JPMorgan Chase & Co. Chief Executive Officer Jamie Dimon said he thinks Massachusetts Sen. Elizabeth Warren’s constant quest to tax the wealthy “vilifies successful people.”
Warren “uses some pretty harsh words, you know, some would say vilifies successful people,” Dimon told CNBC.
“I don’t like vilifying anybody. I think we should applaud successful people,” Dimon said.
Dimon said that Warren’s proposed Accountable Capitalism Act would change “the complete nature of how you run a corporation.”
“I think we have to look at [how] America was founded on free enterprise; freedom and free enterprise are interchangeable,” Dimon said. “If people have very specific things that we should do different, than we should think about doing them different.”
Warren's platform has included several efforts aimed at Wall Street, including those that would reduce the freedoms of private-equity firms — and she has called for the return of the Glass-Steagall Act, which would break up huge banks.
She has also proposed an "ultra-millionaire" tax that would require households of $50 million to $1 billion to pay 2 percent of their wealth in taxes every year.
Dimon isn't alone in criticizing Warren on the topic.
Leon Cooperman called out Warren for ignoring the charitable and societal contributions made by America’s wealthiest entrepreneurs, escalating his war of words with the Democratic presidential candidate, Bloomberg reported.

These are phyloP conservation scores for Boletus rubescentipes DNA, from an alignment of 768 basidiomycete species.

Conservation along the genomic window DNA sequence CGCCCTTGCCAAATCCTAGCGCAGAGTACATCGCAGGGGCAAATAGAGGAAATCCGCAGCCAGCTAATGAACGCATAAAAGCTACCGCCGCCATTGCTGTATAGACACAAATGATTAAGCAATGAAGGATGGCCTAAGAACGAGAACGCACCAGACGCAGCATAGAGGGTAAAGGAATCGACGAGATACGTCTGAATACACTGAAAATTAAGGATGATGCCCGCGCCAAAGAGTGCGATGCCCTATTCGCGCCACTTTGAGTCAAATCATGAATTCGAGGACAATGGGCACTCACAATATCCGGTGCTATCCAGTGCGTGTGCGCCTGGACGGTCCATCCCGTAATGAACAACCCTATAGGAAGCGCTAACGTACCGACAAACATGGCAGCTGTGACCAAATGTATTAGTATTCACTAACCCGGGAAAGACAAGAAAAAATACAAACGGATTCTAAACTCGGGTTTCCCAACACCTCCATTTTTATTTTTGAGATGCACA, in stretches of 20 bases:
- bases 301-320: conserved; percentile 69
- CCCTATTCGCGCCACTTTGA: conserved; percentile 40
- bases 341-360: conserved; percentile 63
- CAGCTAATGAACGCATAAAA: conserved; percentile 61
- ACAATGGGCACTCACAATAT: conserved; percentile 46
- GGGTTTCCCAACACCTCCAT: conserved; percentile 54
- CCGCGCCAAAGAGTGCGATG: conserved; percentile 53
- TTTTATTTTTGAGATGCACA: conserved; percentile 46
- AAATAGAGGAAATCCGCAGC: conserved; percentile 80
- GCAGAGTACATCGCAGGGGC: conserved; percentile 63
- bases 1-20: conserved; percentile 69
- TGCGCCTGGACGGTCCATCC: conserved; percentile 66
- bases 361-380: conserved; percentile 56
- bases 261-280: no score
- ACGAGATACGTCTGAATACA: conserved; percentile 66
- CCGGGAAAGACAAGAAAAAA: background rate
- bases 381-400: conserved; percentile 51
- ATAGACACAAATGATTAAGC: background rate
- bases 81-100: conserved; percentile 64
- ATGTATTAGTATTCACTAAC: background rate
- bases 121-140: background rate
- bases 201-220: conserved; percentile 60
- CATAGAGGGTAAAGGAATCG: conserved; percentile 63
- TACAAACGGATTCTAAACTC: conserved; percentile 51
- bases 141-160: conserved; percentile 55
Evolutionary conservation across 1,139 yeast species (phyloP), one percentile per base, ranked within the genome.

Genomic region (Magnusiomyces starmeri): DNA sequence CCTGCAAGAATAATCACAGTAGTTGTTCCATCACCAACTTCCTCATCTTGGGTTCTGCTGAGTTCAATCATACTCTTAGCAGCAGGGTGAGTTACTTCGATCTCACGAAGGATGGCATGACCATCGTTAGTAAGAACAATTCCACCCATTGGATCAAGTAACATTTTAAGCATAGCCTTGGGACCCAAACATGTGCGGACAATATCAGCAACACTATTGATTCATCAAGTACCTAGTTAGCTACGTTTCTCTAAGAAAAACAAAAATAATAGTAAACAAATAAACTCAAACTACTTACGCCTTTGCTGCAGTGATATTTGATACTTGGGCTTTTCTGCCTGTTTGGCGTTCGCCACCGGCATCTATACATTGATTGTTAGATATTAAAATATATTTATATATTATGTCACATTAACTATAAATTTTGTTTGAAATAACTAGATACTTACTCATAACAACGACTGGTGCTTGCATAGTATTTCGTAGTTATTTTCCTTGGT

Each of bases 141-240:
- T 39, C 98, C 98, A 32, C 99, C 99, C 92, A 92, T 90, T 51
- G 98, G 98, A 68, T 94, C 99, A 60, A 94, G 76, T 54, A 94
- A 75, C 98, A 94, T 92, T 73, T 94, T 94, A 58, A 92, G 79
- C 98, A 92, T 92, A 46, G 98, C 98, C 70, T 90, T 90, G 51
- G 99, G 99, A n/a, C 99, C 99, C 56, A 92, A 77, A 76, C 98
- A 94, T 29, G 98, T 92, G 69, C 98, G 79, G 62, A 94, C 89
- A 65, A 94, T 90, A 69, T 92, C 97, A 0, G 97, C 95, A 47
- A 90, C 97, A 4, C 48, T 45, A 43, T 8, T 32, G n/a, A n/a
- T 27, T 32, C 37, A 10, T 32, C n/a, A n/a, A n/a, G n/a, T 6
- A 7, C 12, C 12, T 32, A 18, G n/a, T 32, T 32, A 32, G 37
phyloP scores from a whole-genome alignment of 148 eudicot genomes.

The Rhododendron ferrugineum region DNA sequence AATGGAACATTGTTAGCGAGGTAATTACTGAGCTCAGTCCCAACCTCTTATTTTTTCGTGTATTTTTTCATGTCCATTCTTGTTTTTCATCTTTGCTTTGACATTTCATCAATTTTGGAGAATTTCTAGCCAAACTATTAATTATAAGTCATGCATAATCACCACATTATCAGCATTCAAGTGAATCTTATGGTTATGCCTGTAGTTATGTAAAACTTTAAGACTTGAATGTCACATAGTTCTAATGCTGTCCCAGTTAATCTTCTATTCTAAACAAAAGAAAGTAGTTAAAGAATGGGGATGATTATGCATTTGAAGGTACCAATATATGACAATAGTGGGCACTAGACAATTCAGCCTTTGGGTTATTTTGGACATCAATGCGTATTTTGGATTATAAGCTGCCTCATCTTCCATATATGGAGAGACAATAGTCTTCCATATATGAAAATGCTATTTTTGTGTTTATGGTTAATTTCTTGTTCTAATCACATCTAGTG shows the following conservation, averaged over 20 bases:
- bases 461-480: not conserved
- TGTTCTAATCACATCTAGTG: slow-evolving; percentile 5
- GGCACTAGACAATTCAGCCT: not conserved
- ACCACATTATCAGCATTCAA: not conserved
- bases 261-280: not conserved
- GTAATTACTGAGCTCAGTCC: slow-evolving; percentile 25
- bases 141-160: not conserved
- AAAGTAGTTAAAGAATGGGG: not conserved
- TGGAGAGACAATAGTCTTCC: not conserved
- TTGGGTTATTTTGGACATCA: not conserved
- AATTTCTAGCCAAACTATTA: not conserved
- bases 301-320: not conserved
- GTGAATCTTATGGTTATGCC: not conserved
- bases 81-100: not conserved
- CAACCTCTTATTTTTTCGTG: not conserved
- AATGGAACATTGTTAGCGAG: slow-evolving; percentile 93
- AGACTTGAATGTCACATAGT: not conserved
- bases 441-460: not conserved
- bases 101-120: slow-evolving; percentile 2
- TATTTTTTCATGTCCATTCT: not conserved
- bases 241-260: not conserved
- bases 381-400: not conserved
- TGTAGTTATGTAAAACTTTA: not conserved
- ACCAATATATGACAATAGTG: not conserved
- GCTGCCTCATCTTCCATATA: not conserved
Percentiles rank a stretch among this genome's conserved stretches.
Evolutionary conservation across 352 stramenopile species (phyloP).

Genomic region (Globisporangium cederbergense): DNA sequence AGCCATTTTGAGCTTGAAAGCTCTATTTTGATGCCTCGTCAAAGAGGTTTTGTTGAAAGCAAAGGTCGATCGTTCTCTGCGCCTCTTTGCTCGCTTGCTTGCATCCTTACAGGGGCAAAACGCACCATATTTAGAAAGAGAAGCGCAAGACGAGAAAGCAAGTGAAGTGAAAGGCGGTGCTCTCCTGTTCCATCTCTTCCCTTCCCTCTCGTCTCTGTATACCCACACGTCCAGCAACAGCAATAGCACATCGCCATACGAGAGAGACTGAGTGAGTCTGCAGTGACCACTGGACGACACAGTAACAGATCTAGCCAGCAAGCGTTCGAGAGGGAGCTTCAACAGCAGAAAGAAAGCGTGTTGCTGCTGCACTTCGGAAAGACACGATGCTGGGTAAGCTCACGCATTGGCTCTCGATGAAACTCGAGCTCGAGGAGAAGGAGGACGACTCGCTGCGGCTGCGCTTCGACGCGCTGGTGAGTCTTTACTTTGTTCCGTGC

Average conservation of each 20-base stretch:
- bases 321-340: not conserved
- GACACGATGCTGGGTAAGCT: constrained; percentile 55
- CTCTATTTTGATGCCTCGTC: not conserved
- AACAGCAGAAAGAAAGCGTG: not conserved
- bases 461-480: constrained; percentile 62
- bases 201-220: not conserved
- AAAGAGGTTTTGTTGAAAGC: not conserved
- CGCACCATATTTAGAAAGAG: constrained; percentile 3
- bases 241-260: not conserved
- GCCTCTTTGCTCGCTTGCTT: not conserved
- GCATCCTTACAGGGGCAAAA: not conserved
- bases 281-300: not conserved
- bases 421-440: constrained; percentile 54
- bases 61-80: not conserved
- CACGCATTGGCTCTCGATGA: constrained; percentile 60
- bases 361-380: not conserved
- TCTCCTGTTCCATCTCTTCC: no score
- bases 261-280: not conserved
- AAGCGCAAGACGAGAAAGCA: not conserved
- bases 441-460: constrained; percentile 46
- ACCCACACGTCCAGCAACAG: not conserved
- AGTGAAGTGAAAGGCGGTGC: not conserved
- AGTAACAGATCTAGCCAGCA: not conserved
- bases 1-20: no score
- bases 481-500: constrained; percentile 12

“However much it resonates with your base, your vilification of the rich is misguided, ignoring, among other things, the sources of their wealth and the substantial contributions to society which they already, unprompted by you, make,” Cooperman, the son of an immigrant plumber, said in an open letter dated Oct. 30.
Cooperman, a former Goldman Sachs executive, has a net worth estimated at $3.2 billion, The New York Times reports.
The Warren-Cooperman rift began on Oct. 16, when the billionaire predicted to CNBC that stocks would fall 25% if she were elected.
The billionaire, who bootstrapped his way from the South Bronx to become one of the deans of the hedge fund industry, wrote the letter in a response to an Oct. 23 tweet by Warren that said he should “pitch in a bit more” so that others have a chance to succeed at the American dream.
Warren singled Cooperman out after the investor told Politico that while he believed in progressive taxation, he has fundamental disagreements with her approach. In his response, he details his philanthropic efforts and those of other billionaires, quotes Internal Revenue Service data on the higher tax burden of bigger earners, and cites experts who question the feasibility of Warren’s proposed wealth tax, her main means of raising money for the ambitious spending programs she supports.
He closes by asking Warren to “find common ground” rather than “firing off snarky tweets.”
Cooperman is not a prolific political donor, and he has mostly given to Republicans. In 2016, he supported the presidential campaigns of Jeb Bush and Marco Rubio. He also gave $1,000 to Hillary Clinton that January, but her campaign refunded the donation the following month, Federal Election Commission records show.
© 2021 Newsmax Finance. All rights reserved.